But what is faith?

Two Meanings of Faith

The word faith can mean the faith — as in the Christian worldview, our theology, or our confession of faith, such as the Apostle’s Creed. So, Paul writes: “I have fought a good fight, I have finished my course, I have kept the faith” (2 Timothy 4:7, KJV).

Faith can also mean exercising a belief that God will do something in a particular situation. When Paul was preaching in Lystra, he saw a man who had never walked who was listening to him. “Paul looked directly at him, saw that he had faith to be healed and called out, ‘Stand up on your feet!’ At that, the man jumped up and began to walk” (Acts 14:9-10).

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Jesus also responded to a number of people like this. When Jesus saw his faith, he said to the paralyzed man, “Son, your sins are forgiven.” He went on to supernaturally heal the man of his infirmity to demonstrate that he had the authority of forgive sins (Mark 2:5-12).

Since God can heal and can supernaturally protect us, should every follower of Jesus have faith that he or she can supernaturally resist a deadly virus or pray that someone will supernaturally recover from it? The answer is: yes and no.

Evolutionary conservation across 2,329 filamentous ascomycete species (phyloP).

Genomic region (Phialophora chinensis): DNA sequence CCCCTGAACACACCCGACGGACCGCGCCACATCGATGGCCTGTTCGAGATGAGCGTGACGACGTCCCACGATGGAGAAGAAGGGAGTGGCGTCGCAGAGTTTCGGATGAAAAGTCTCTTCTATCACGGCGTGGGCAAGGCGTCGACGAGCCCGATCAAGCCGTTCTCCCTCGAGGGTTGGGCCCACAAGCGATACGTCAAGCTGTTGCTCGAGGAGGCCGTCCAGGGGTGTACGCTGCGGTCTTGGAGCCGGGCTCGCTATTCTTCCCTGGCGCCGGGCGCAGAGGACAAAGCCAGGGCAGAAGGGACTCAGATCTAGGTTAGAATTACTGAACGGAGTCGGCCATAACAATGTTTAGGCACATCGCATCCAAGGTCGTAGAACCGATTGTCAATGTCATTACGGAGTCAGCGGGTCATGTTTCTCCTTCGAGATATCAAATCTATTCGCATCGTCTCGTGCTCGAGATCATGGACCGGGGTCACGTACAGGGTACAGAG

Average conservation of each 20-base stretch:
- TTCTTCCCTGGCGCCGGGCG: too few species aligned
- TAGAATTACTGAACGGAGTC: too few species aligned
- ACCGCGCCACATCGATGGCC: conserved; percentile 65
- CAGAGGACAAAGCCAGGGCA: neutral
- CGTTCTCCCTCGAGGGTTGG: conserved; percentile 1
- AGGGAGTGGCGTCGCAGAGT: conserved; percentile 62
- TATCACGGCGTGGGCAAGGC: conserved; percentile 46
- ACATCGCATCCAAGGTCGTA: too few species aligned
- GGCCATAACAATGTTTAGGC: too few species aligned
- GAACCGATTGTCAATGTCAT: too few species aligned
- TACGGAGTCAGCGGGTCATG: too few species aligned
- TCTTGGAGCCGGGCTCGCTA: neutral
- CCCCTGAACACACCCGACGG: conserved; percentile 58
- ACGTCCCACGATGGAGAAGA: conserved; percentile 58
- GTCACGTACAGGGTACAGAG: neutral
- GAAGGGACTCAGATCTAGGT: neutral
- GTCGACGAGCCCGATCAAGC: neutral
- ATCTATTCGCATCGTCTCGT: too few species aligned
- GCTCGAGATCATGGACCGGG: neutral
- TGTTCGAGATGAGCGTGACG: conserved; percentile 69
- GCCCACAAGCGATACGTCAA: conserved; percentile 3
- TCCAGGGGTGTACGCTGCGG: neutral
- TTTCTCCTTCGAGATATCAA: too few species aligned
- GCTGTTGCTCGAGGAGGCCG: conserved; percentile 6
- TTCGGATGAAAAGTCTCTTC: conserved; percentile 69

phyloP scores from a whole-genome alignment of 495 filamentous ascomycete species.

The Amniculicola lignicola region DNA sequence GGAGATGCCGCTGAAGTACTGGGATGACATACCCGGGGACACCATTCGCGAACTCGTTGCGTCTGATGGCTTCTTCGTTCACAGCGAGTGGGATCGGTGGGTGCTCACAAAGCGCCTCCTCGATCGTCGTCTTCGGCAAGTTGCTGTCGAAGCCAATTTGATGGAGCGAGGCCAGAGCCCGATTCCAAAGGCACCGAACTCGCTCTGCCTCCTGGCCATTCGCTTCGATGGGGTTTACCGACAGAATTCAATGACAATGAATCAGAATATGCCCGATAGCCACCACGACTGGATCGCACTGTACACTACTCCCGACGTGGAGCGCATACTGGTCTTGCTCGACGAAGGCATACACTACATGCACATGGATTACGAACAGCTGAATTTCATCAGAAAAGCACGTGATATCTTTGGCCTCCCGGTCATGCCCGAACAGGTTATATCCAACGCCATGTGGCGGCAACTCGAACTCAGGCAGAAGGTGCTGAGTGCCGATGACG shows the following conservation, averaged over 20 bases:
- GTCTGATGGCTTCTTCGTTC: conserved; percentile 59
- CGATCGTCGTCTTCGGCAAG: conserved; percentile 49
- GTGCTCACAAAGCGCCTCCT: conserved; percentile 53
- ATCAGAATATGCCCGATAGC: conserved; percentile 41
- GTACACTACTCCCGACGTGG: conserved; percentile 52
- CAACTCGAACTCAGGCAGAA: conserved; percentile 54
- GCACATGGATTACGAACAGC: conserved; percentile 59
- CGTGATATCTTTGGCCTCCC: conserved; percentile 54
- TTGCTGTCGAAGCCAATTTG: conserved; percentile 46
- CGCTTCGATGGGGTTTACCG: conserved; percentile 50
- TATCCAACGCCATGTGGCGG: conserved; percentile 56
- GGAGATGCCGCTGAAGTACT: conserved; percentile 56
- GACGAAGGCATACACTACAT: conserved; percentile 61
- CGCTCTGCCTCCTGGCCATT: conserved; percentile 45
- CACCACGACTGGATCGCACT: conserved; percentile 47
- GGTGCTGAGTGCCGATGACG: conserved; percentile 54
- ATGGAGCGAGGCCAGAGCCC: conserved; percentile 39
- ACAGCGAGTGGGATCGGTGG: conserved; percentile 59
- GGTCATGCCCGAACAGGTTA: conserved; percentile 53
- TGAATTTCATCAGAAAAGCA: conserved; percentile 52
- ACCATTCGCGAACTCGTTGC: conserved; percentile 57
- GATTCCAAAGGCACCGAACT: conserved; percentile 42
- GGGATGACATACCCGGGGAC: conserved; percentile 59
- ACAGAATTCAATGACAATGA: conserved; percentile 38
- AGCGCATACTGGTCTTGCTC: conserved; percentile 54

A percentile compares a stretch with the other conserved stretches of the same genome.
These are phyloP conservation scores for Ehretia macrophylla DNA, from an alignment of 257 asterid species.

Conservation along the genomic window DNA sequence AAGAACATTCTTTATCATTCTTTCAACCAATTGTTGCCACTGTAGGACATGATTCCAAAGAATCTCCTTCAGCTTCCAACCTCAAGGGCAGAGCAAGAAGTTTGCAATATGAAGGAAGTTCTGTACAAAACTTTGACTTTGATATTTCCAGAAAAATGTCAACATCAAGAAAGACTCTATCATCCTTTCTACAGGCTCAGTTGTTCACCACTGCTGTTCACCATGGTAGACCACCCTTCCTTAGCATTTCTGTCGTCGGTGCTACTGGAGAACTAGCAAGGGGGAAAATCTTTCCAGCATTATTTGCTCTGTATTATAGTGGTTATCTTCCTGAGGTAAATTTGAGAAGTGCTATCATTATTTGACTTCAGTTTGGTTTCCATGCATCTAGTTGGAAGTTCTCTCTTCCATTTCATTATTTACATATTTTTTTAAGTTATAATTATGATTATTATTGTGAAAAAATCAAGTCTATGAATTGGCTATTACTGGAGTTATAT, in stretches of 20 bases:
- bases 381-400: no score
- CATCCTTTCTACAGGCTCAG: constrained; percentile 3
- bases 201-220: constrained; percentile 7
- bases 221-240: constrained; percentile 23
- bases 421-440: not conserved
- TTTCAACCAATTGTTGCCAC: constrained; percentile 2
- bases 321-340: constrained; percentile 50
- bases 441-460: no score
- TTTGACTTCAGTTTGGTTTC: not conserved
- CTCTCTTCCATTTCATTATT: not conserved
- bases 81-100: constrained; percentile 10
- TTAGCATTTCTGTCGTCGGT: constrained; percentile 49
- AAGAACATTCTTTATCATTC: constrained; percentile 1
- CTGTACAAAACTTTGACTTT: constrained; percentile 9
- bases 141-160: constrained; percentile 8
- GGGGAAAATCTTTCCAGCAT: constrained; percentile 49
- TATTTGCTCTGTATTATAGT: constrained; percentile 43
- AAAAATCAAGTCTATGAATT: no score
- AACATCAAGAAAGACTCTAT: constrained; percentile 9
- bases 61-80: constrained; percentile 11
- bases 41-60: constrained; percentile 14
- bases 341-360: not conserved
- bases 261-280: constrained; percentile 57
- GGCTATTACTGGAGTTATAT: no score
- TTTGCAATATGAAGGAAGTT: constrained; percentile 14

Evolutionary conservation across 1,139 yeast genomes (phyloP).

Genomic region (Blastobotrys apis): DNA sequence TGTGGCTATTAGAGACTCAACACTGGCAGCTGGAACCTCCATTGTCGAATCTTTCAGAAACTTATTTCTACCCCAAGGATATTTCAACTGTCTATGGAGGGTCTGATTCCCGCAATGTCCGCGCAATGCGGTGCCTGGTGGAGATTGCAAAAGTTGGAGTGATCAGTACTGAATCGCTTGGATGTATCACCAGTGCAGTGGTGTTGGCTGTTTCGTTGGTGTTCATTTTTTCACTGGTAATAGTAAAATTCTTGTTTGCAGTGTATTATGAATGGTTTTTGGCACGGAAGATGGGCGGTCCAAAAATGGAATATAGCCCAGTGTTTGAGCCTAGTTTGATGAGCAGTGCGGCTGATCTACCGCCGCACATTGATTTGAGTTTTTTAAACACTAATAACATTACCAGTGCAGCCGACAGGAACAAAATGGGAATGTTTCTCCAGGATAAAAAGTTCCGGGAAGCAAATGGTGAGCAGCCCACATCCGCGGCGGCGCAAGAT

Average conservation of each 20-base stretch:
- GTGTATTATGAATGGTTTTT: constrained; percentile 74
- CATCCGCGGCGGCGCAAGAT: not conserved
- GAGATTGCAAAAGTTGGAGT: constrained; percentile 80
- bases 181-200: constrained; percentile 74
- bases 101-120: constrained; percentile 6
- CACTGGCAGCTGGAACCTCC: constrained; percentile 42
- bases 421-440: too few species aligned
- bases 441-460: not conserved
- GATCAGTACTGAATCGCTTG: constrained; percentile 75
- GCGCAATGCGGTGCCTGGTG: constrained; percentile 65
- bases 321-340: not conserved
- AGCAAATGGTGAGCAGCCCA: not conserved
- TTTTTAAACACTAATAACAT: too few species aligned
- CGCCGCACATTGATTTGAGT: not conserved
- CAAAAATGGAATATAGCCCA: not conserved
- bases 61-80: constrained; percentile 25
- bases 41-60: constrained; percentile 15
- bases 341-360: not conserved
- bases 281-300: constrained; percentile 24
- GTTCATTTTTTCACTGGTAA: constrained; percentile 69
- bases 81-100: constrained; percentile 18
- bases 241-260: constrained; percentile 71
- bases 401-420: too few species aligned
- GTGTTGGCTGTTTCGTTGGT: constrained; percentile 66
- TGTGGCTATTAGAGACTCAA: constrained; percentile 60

Believing, But not Presuming

Yes, God can, and does, protect and heal people today. Jesus, who was raised from the dead, can touch people today as no one else can. Miracles have happened and still happen, as Lee Strobel argues convincingly in The Case for Miracles. As Francis Schaeffer wrote in True Spirituality, we live in a “supernatural universe.” The eyes of faith see more than the material world and its limits.

Paul teaches that some have special gifts for faith and for healing that other Christians do not possess (see 1 Corinthians 12:1-11). Some believers have more faith for healing and miracles than I do. Still, however much faith we have, we should pray “in Jesus’ name.” We pray, as best we understand, in accordance with his teachings and for the furtherance of his Kingdom (Matthew 6:33).